EPA to reconsider methane rule for new oil, gas facilities

Dive Brief:

  • The U.S. Environmental Protection Agency announced yesterday it would reconsider limits on methane emissions from oil and gas drilling sites, indicating it would hit pause on a June 3 compliance date and take public comment on possible changes.
  • While the agency said last year that the rule would help eliminate the equivalent of 11 million metric tons of carbon dioxide emissions, fossil fuel producers argued it was duplicative, unnecessary and would stifle growth.
  • The Trump Administration continues to work on rolling back Obama-era energy and environmental rules. The White House has also targeted toxic discharge from coal plant rules, the Clean Power Plan and clean water rules.

Dive Insight:

In the wake of Trump's November election, there was much speculation about how far the new administration would go in rolling back Obama-era regulations. The answer appears to be "all the way." While the administration has targeted the Clean Power Plan and myriad other rules and policies, the methane regulations were expected to stand (though not be expanded to existing rigs).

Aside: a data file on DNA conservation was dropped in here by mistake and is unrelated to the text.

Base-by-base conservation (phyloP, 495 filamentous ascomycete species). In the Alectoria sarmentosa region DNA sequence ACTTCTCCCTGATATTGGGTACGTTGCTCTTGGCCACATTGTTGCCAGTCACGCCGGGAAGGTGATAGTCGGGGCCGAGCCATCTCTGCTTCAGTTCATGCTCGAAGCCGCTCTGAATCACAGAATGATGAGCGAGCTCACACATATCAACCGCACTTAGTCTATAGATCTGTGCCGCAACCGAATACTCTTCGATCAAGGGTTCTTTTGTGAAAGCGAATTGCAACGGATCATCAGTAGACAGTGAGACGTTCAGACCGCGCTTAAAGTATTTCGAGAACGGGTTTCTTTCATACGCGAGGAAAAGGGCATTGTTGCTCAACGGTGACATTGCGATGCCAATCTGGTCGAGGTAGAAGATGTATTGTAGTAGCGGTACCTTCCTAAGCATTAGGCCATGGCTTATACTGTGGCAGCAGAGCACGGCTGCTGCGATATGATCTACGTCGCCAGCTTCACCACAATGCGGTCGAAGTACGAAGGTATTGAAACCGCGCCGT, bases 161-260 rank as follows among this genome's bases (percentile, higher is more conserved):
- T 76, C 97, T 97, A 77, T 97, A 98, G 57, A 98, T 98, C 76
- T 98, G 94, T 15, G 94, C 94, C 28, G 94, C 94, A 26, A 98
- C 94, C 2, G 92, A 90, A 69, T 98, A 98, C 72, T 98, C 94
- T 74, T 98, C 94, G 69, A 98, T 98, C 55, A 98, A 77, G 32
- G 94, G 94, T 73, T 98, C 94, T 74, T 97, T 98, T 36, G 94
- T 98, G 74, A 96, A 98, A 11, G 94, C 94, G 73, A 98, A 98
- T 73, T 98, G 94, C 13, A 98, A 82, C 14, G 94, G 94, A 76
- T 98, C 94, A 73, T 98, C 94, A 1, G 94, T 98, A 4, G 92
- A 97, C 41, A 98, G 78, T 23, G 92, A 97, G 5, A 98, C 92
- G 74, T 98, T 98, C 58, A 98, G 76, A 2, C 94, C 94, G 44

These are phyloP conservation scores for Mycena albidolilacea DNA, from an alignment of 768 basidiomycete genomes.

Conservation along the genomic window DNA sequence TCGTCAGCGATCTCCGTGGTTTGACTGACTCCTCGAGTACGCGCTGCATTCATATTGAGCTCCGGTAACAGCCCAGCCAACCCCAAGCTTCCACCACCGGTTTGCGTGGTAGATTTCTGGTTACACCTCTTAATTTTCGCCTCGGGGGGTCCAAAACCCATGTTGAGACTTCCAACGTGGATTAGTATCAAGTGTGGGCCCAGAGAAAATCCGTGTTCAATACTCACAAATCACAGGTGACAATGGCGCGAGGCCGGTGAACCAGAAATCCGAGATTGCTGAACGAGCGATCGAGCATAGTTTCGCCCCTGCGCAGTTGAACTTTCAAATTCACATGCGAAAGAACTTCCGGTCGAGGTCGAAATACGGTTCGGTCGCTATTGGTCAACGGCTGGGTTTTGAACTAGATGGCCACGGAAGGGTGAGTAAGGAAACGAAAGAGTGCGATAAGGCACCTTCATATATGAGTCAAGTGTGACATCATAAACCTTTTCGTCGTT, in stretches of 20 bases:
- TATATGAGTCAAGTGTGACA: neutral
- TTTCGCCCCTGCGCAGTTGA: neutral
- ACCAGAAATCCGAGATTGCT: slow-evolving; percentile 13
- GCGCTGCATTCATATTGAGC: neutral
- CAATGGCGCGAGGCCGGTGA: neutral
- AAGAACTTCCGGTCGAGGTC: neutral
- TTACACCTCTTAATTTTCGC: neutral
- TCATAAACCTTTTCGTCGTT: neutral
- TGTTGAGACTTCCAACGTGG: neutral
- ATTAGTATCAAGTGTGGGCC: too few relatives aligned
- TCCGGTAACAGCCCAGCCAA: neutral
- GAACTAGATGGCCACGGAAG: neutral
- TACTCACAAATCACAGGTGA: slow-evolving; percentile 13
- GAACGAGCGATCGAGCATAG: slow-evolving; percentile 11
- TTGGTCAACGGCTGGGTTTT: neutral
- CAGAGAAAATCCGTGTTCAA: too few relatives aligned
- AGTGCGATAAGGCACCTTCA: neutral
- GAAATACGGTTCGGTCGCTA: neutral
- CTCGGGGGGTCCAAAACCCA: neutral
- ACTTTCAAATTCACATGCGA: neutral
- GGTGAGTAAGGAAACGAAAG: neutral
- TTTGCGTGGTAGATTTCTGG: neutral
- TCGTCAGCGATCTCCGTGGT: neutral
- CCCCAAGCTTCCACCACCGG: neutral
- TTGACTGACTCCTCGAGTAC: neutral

The Washington Post reported the methane rules for new drilling sites "might be the hardest to reverse," back in November, but indications from the EPA this week are that Trump will try to do just that.

“EPA is continuing to follow through with President Trump’s Energy Independence Executive Order,” agency Administrator Scott Pruitt said in a statement. “American businesses should have the opportunity to review new requirements, assess economic impacts and report back, before those new requirements are finalized.”

The EPA has sent a letter to the groups opposing the rule, including the American Petroleum Institute, informing them that remaining obligations under the rule will be administratively stayed upon reconsideration. A 90-day delay of the rules, which were set to go into effect in early June, will allow time for comment. Possible changes would exempt low-production wells from the restrictions.

The 2016 rules were part of former President Obama's efforts to cut methane emissions 40-45% from 2012 levels by 2025. EPA estimated the rules will reduce methane emissions by 510,000 short tons in 2025, the equivalent of reducing 11 million metric tons of carbon dioxide. The agency estimated the pricetag for compliance costs will range $420 million to about $530 million in 2025, but also said the rule would yield climate benefits of $690 million, resulting in a $160 million net benefit.

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